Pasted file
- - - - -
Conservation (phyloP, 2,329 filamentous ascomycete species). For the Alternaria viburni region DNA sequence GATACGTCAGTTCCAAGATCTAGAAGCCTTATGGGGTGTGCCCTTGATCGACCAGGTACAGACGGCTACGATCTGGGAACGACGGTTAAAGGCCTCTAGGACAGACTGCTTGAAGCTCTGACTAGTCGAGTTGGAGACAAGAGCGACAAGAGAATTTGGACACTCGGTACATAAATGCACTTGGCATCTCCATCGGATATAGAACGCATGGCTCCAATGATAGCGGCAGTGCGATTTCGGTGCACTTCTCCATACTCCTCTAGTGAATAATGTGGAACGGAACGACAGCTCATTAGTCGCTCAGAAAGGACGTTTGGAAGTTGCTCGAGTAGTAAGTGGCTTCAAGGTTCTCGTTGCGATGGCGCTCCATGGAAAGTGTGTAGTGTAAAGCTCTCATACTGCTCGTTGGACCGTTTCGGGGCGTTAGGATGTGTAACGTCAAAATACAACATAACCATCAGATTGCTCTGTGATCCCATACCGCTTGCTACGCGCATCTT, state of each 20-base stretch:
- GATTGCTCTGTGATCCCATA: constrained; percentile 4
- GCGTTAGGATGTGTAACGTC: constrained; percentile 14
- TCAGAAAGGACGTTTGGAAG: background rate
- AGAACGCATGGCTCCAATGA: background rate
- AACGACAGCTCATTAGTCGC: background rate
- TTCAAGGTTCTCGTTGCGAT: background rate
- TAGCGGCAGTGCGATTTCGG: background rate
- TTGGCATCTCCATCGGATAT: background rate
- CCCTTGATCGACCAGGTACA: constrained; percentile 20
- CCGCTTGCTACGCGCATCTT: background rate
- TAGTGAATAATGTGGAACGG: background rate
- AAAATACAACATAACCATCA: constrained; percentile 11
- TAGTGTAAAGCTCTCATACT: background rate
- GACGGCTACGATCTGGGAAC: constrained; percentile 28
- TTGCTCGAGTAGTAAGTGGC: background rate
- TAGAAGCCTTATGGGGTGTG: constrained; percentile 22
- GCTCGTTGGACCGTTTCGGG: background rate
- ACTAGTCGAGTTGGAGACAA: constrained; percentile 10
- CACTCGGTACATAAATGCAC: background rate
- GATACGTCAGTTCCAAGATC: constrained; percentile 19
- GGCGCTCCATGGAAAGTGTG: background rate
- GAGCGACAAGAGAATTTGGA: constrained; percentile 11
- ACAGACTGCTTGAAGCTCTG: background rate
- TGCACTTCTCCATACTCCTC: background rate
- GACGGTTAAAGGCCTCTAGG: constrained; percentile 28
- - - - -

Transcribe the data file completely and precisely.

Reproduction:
Conservation (phyloP, 2,329 filamentous ascomycete species). For the Alternaria viburni region DNA sequence GATACGTCAGTTCCAAGATCTAGAAGCCTTATGGGGTGTGCCCTTGATCGACCAGGTACAGACGGCTACGATCTGGGAACGACGGTTAAAGGCCTCTAGGACAGACTGCTTGAAGCTCTGACTAGTCGAGTTGGAGACAAGAGCGACAAGAGAATTTGGACACTCGGTACATAAATGCACTTGGCATCTCCATCGGATATAGAACGCATGGCTCCAATGATAGCGGCAGTGCGATTTCGGTGCACTTCTCCATACTCCTCTAGTGAATAATGTGGAACGGAACGACAGCTCATTAGTCGCTCAGAAAGGACGTTTGGAAGTTGCTCGAGTAGTAAGTGGCTTCAAGGTTCTCGTTGCGATGGCGCTCCATGGAAAGTGTGTAGTGTAAAGCTCTCATACTGCTCGTTGGACCGTTTCGGGGCGTTAGGATGTGTAACGTCAAAATACAACATAACCATCAGATTGCTCTGTGATCCCATACCGCTTGCTACGCGCATCTT, state of each 20-base stretch:
- GATTGCTCTGTGATCCCATA: constrained; percentile 4
- GCGTTAGGATGTGTAACGTC: constrained; percentile 14
- TCAGAAAGGACGTTTGGAAG: background rate
- AGAACGCATGGCTCCAATGA: background rate
- AACGACAGCTCATTAGTCGC: background rate
- TTCAAGGTTCTCGTTGCGAT: background rate
- TAGCGGCAGTGCGATTTCGG: background rate
- TTGGCATCTCCATCGGATAT: background rate
- CCCTTGATCGACCAGGTACA: constrained; percentile 20
- CCGCTTGCTACGCGCATCTT: background rate
- TAGTGAATAATGTGGAACGG: background rate
- AAAATACAACATAACCATCA: constrained; percentile 11
- TAGTGTAAAGCTCTCATACT: background rate
- GACGGCTACGATCTGGGAAC: constrained; percentile 28
- TTGCTCGAGTAGTAAGTGGC: background rate
- TAGAAGCCTTATGGGGTGTG: constrained; percentile 22
- GCTCGTTGGACCGTTTCGGG: background rate
- ACTAGTCGAGTTGGAGACAA: constrained; percentile 10
- CACTCGGTACATAAATGCAC: background rate
- GATACGTCAGTTCCAAGATC: constrained; percentile 19
- GGCGCTCCATGGAAAGTGTG: background rate
- GAGCGACAAGAGAATTTGGA: constrained; percentile 11
- ACAGACTGCTTGAAGCTCTG: background rate
- TGCACTTCTCCATACTCCTC: background rate
- GACGGTTAAAGGCCTCTAGG: constrained; percentile 28